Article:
The bears have slowly been gaining strength over the past week. The easiest way to tell is that the Standard & Poor’s 500 Index has slowly been trending lower and lower. The accumulation of this selling has produced some oversold conditions, though.
The stock market was under some pressure entering this week, but a positive intraday reversal on Tuesday has stemmed the bearish tide, and may have turned things bullish once again.
The equity-only put-call ratios are in trading ranges. They gave appropriate sell signals at the end of April and since then they looking like dampening waves with each subsequent high or low.
Market breadth has recovered this week, but the readings on our breadth indicators are neutral.
The market was extremely strong on Wednesday, but it is unclear if it was merely a double bonus of a) an oversold condition, and b) a strong commodity market. We have recently seen the stock market move in conjunction with the commodity markets, and it is possible that Wednesday's move was exacerbated by the big move in commodities. There are plenty of both bullish and bearish signs to gather from Wednesday.
The Standard & Poor’s 500 Index fell to new relative lows this week, finally closing below the 1330 level and trading down to 1318 — which was just about the level of the longer-term bull market trend line, connecting the August 2010 and March 2011 lows. That “touch” of the longer-term trend line, plus some overbought conditions, combined to produce a sharp rally today.
But, the overall picture is a more bearish one, since there is a downtrend now in force on the S&P 500 SPX +0.88% chart.
The stock market is shooting back and forth like a futures contract. In any case, the 1330 level on $SPX remains our bullish demarcation line. A close below there would turn us bearish.
Equity-only put-call ratios had generated sell signals a couple of weeks ago, but those may be fading.
Last week, breadth indicators had generated sell signals. But positive breadth for a few days moved breadth back to a neutral status.
CHICAGO (May 12, 2011) – The Options Industry Council (OIC) announced today Lawrence G. McMillan as the 2011 recipient of the Joseph W. Sullivan Options Industry Achievement Award. This recognition on behalf of outstanding contributions to the growth and integrity of the U.S. options market will be presented to Mr. McMillan at the 29th Annual Options Industry Conference, held at the Westin Savannah Harbor, from May 12-14.
The stock market is shooting back and forth like a futures contract. In fact, the whole market seems to be tied quite directly to the price of oil, silver, gold, and the like. When the market is linked to an unusual “force” such as this, some additional caution is required. At least technical analysis doesn’t care why moves are being made, but rather is just concerned with the price movements themselves.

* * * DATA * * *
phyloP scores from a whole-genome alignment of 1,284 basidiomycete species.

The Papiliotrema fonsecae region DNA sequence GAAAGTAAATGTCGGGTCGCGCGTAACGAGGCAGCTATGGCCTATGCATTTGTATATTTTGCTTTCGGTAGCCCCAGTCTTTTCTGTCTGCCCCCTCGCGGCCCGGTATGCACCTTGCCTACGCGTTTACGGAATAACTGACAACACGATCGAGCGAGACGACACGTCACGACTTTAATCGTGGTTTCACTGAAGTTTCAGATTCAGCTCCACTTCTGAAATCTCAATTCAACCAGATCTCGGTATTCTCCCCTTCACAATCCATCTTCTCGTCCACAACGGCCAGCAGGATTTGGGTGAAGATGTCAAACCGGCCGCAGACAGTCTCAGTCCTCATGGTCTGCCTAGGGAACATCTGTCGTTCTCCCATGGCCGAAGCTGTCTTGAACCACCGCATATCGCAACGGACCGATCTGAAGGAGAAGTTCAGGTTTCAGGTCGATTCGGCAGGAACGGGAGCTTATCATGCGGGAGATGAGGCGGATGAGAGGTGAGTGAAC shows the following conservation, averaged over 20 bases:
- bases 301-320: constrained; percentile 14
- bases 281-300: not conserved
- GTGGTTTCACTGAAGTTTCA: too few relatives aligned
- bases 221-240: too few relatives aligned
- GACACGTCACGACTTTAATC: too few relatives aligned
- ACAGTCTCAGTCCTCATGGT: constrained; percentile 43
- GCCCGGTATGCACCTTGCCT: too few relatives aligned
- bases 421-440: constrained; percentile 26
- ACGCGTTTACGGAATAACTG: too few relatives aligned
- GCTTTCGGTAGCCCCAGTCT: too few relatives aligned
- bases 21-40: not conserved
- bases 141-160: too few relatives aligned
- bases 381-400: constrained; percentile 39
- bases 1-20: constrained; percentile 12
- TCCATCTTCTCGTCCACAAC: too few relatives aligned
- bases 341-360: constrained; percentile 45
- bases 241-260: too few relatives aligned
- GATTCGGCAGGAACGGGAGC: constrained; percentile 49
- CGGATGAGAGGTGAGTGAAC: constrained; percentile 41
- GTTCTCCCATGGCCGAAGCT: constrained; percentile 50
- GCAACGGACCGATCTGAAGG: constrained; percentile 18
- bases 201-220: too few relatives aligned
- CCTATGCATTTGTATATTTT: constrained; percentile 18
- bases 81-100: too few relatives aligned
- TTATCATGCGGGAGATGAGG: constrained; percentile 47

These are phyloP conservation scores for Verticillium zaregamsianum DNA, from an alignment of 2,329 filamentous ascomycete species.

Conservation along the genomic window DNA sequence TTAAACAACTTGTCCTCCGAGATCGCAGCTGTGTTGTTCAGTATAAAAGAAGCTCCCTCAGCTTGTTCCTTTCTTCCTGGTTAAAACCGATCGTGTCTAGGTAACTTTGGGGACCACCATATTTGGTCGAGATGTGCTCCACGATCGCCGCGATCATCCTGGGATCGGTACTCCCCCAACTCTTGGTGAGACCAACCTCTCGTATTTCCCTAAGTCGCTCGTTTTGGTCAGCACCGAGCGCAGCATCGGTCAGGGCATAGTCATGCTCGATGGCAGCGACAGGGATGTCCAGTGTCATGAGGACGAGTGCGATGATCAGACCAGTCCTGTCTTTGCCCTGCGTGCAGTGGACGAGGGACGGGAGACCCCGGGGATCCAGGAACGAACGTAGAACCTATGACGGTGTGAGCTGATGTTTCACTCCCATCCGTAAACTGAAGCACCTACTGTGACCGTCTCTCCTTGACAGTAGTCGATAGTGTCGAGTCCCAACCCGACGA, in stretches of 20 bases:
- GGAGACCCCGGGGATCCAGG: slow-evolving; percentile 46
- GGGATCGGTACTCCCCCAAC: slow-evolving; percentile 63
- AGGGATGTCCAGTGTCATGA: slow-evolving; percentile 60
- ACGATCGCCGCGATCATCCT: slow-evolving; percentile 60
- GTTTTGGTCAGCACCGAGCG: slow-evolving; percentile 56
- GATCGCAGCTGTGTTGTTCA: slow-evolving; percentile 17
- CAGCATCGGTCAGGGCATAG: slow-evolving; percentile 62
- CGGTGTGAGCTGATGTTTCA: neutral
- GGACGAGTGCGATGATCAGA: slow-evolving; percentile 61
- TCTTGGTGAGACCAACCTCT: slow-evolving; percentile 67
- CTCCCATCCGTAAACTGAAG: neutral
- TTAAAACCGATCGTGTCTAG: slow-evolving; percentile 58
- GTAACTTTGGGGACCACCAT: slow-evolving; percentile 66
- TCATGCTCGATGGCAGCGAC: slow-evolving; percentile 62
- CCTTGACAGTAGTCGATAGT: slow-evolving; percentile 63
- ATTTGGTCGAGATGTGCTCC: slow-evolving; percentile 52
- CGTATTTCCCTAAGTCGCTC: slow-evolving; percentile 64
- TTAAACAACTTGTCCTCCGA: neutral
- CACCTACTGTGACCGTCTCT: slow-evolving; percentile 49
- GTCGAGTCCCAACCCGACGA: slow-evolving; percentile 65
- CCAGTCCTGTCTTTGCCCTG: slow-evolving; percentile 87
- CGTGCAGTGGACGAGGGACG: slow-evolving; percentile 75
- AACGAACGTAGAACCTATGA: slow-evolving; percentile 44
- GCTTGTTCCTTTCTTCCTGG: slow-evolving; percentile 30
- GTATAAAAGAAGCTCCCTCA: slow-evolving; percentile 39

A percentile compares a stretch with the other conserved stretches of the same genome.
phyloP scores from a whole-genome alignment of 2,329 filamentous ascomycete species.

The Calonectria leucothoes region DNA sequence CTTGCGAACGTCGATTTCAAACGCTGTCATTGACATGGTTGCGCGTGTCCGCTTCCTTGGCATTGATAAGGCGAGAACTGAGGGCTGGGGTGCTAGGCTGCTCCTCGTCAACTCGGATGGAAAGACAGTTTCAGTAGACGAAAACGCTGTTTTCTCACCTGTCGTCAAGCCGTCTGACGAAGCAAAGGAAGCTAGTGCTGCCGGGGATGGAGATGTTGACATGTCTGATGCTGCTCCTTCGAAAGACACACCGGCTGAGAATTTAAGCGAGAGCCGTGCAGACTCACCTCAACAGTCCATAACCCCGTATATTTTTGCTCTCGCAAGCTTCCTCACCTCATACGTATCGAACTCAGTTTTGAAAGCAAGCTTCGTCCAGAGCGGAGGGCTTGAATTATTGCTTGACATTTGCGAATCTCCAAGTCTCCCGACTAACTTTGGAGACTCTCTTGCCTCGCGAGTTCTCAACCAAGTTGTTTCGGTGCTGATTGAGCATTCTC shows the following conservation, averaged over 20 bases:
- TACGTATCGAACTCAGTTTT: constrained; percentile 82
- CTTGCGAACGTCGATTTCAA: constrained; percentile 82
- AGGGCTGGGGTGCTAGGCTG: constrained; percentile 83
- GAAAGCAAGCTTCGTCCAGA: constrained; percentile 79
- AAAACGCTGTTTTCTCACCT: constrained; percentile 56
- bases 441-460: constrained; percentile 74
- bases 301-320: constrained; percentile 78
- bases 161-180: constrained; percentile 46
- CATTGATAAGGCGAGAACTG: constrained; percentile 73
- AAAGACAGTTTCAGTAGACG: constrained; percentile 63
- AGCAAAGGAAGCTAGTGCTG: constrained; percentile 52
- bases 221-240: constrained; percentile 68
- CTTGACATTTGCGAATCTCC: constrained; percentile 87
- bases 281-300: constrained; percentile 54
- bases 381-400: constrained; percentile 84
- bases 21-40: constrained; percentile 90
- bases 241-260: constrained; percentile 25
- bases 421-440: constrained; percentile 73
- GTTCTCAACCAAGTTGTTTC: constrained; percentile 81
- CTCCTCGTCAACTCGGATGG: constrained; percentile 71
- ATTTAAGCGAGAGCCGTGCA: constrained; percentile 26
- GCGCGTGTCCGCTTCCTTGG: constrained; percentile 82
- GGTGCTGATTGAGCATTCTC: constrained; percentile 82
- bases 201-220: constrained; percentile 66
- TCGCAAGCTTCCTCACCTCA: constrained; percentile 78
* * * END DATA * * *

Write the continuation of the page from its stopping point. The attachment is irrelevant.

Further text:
Ever since we ran an article last fall on selling weekly options, subscribers have been clamoring for (okay, well maybe not “clamoring,” but several have requested) an article on weekly calendar spreads. Of course, in that previous article, we promised a future article on weekly calendar spreads. So the time has arrived to try to tackle what is a far more complex subject than merely selling weekly puts. The calendar spread subject is complex because there are myriads of ways it can be approached – put calendars or call calendars?
On Friday, May 6th, the total put-call ratio (ALL options traded) was above 1.00. That is quite unusual, and when it occurs during a declining market phase, it is normally a strong buy signal. The last time this happened was March 15th and 16th. The market then rallied from 1256 to 1335 over the next month. There are nuances to this, of course, which will be discussed in our newsletters, but this is usually a sign that "too many" people have become bearish and -- by contrarian analysis -- the market should be bought.
$SPX has pulled back to the critical support area at 1330-1340. It's one thing to say that an overbought market might have such a correction, but it's quite another to experience one. If $SPX closes below 1330, that would turn the chart negative.
Nearly all the other indicators that we follow have already turned bearish, which makes things much more negative. Breadth indicators registered sell signals.
The equity-only put-call ratios have generated sell signals as well.